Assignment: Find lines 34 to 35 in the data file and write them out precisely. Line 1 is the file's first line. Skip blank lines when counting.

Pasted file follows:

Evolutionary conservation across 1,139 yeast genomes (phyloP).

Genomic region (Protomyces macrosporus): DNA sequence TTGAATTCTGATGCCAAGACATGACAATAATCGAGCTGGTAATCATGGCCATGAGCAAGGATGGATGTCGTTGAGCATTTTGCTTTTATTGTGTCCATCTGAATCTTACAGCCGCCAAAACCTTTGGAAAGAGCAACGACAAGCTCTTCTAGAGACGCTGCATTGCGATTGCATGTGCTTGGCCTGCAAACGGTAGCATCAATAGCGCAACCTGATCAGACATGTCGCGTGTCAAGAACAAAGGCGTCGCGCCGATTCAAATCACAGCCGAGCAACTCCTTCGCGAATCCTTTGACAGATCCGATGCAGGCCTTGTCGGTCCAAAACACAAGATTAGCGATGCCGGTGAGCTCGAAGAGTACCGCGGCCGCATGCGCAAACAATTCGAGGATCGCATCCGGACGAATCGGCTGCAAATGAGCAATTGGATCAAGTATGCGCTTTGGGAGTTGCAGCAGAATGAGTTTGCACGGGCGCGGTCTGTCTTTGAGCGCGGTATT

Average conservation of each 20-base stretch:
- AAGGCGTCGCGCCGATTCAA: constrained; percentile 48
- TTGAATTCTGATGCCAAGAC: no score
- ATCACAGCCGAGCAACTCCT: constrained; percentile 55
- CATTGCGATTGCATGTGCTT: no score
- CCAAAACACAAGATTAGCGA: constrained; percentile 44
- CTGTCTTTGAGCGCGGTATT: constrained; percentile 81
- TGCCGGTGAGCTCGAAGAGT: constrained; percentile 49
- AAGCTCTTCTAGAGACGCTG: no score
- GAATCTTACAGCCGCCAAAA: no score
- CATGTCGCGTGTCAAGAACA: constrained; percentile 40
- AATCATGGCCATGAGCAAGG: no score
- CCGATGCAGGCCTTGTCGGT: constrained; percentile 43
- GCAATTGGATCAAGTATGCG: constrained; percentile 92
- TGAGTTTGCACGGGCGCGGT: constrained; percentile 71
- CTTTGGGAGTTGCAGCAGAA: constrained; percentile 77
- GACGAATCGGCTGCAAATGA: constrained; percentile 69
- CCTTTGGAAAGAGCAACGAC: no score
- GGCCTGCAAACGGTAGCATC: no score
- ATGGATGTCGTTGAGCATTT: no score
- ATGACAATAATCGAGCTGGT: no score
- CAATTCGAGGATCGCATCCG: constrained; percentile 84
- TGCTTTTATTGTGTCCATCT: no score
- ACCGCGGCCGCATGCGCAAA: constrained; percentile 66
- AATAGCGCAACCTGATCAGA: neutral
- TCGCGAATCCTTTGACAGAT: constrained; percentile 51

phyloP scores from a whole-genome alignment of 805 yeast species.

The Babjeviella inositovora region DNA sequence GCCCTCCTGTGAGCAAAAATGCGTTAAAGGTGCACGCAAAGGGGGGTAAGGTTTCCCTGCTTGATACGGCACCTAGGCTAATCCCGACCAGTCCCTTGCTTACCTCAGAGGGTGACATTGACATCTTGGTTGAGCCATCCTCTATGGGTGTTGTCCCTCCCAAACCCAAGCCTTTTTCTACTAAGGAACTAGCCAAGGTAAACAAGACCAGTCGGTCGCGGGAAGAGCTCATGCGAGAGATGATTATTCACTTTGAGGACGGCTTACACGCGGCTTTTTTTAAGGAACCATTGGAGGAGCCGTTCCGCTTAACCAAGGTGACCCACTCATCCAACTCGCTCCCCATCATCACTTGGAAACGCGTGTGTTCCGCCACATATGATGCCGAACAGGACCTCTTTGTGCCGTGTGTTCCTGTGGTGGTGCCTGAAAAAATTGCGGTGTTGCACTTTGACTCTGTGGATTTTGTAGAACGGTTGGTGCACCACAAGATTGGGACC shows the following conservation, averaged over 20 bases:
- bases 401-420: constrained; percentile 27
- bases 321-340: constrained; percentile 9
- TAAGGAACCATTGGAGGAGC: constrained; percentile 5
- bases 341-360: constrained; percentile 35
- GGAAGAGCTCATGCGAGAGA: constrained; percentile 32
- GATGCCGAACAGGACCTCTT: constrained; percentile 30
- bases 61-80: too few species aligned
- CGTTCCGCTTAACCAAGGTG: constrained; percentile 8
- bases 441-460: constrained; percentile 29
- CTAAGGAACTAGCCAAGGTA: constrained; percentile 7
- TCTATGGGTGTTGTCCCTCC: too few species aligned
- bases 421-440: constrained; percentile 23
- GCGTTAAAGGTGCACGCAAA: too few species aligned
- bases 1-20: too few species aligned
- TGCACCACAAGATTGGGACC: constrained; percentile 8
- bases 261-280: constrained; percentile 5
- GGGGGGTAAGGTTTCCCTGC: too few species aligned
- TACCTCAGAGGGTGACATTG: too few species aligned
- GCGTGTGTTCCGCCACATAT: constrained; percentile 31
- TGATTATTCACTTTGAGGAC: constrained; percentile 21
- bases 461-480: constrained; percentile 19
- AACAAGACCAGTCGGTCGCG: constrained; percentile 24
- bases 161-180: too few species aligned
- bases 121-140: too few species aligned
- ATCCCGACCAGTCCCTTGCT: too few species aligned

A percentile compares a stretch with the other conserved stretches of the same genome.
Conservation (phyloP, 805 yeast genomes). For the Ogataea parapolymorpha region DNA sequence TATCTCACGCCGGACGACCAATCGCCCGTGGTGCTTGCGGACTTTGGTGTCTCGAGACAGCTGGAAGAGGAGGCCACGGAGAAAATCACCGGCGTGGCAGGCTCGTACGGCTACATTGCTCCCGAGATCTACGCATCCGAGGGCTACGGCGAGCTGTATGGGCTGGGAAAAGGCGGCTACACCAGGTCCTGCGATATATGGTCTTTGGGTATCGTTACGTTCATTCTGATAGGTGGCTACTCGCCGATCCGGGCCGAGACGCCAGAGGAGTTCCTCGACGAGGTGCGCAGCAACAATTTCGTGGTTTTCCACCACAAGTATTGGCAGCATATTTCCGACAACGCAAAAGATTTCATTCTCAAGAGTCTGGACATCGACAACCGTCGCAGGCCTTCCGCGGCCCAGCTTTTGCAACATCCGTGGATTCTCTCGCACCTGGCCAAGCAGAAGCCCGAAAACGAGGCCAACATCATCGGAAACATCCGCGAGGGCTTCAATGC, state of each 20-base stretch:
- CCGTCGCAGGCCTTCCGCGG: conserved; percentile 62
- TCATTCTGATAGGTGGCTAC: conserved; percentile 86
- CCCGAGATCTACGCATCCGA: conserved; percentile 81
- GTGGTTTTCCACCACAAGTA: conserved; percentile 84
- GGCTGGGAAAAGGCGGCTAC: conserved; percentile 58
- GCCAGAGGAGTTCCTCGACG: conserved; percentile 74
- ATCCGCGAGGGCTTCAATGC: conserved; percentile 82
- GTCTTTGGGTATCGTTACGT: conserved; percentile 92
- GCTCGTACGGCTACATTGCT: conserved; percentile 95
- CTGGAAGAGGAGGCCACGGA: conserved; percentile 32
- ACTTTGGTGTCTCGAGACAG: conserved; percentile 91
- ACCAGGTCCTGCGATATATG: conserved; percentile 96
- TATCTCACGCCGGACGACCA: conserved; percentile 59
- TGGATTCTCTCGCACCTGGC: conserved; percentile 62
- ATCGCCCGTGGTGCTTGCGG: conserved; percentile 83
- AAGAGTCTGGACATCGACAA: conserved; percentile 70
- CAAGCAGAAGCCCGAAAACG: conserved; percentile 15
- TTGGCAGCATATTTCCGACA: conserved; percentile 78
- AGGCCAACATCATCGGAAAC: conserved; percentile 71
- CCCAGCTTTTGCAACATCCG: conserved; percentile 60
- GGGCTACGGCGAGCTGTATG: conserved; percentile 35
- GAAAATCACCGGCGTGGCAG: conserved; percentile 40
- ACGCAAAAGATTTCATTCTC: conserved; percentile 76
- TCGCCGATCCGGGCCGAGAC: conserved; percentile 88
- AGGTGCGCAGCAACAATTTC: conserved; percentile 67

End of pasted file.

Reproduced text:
- bases 341-360: constrained; percentile 35
- GGAAGAGCTCATGCGAGAGA: constrained; percentile 32